Approach to Latin - the bible for Latin scholars in a school where the redoubtable Paterson was the Headmaster - and as such was there on a daily basis every time I opened the book.
And it was really then that my obsession with all things Roman began. Learning Latin was a matter of much acquisition of vocabulary and grammar - and we did it by rote, turning over the page to see if we'd managed to memorise it yet. As often as not, Augustus would gaze at us as we did this. I could have drawn that pose from memory. It was a part of my life.
And in a fascinating way the Rome of two thousand years ago is still a part of life in Rome today. The excavated Forum, for example, keeps getting in the way when you try to go from one point to another in that area of Rome. You can't cross it, as you have to pay to get in and it shuts at sundown. In the warm evenings, people hang over the fence simply looking down at the shadowy pillars - those still standing, those lying jumbled on the ground. In a small park which we had to cross to get to the main road, two large sections of stone pillar lay half-buried, and people sat on them to eat a sandwich, or merely to take the weight off their pins. Even as we were being driven into the city from the airport, we could see ruins of huge villas off to the left, along the line of the Via Appia Antiqua, and the arches of an aqueduct marching towards Rome.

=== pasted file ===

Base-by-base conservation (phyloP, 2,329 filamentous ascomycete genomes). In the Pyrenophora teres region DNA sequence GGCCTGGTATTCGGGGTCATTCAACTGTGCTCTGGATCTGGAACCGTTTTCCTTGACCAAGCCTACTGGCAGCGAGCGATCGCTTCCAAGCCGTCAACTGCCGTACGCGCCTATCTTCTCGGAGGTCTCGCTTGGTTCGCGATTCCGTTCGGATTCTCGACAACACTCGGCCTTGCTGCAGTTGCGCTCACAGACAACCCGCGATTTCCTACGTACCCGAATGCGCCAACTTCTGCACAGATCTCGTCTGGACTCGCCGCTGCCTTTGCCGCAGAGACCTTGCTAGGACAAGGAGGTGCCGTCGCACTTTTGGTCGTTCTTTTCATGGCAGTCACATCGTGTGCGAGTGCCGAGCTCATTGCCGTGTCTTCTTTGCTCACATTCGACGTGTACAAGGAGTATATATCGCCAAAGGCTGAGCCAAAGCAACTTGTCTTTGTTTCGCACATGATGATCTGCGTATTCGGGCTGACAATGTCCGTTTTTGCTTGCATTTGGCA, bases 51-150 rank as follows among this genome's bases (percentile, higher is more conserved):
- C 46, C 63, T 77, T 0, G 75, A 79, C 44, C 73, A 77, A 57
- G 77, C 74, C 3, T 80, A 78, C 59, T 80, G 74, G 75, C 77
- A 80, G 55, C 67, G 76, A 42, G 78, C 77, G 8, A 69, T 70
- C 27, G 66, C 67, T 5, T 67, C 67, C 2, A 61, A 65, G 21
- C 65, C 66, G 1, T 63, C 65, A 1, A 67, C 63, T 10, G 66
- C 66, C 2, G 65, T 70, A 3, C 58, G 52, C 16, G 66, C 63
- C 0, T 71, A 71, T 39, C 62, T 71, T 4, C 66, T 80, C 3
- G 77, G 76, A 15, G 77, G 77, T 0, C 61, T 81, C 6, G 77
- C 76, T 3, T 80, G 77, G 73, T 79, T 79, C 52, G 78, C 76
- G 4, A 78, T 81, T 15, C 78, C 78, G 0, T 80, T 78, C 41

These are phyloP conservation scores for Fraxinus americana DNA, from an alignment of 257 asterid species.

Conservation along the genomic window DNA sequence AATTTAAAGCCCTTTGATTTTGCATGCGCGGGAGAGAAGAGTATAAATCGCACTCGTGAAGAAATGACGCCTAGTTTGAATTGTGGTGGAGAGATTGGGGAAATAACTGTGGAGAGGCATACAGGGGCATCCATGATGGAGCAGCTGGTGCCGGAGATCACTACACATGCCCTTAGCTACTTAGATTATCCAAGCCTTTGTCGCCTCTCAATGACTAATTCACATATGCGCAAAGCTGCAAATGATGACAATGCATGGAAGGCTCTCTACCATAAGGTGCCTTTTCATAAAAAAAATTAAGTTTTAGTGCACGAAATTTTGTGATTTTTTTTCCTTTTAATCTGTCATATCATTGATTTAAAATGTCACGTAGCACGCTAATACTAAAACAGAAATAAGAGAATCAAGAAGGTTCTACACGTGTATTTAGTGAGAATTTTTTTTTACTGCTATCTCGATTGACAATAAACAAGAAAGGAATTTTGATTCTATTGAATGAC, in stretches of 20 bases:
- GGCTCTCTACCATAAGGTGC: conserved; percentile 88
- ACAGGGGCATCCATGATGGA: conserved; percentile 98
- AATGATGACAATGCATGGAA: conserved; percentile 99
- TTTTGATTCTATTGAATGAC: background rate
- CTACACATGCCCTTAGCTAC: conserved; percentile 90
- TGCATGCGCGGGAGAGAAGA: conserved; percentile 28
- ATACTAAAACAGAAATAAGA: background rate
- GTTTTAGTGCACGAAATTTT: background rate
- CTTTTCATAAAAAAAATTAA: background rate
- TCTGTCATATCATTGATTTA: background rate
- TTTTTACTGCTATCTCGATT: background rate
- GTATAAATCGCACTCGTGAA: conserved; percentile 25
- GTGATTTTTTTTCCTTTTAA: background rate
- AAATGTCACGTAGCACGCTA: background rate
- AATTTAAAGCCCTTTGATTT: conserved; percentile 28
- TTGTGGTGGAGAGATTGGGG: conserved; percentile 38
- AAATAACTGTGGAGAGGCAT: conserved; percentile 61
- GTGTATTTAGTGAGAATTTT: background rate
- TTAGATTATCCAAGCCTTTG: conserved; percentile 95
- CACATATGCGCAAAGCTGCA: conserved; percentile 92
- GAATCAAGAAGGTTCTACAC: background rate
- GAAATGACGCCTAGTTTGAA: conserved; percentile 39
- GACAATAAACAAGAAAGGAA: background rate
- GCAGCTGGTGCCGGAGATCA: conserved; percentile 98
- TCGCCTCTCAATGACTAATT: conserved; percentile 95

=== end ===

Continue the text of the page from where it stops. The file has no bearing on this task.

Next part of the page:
Some of the time I felt my Italian was coming on a treat - and then realised that I was reading a sign in Latin, not Italian. Street names referred to long-dead first century Romans. They seemed closer by far than the shadowy figures of the Dark Ages, closer even than the Popes and the sculptors who took over from them. I shall have more to say about the ruins we visited - but right now I feel I've been on a visit to my own past as well as that of a civilisation.
I'm glad I didn't leave it any longer.